that has the same footprint as an Arduino Uno,
but that runs like an Arduino Uno on steroids
Regular Arduino Uno
By default, the XLR8 behaves just like an Arduino, right down to its timing and 16 MHz clock. However, the XLR8’s clock frequency can be changed, and various functions — like the PWMs — can be implemented using XBs (“acceleration blocks”) inside the FPGA.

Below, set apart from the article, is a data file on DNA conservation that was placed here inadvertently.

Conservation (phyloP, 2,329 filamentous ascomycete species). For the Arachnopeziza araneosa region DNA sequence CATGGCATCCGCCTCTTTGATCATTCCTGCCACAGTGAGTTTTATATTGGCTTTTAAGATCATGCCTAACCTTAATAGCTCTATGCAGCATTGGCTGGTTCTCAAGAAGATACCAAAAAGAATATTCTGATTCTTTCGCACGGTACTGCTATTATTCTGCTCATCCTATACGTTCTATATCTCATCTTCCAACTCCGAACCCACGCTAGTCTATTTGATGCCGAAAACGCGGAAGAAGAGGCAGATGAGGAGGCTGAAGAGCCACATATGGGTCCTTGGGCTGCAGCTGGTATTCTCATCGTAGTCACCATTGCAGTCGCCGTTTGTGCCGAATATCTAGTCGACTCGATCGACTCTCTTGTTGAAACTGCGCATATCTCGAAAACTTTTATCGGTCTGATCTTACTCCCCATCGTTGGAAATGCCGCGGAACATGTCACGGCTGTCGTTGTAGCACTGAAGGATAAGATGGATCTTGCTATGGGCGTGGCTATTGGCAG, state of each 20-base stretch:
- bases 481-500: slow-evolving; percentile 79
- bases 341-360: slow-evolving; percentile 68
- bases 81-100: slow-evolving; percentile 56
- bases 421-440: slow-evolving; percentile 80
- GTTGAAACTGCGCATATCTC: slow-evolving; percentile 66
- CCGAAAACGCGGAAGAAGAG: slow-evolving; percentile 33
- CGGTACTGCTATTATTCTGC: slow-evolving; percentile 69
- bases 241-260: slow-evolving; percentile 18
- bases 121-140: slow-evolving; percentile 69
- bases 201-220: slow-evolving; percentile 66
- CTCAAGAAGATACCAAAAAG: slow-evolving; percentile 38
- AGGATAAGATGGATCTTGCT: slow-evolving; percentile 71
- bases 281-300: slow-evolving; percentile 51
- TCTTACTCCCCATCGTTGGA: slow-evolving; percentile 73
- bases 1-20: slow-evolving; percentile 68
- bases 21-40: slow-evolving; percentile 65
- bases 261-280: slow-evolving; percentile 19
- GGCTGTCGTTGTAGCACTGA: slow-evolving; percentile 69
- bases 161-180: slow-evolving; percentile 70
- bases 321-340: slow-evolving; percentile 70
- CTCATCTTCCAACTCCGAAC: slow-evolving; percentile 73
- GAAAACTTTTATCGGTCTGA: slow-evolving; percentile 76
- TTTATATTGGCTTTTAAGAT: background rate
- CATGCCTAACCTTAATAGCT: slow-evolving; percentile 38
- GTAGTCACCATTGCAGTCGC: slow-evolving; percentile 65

For example, the Arduino Uno doesn’t have a floating-point unit, which means it has to clunk along implementing floating-point operations using lots and lots of simple instructions. In turn, this means it executes floating-point operations verrryyy sslllooowwwlllyyy. By comparison, the XLR8 has dedicated floating-point hardware programmed directly into the FPGA’s fabric. Check out this video comparing an Arduino Uno and an XLR8 using floating-point math to generate Mandelbrot fractal images.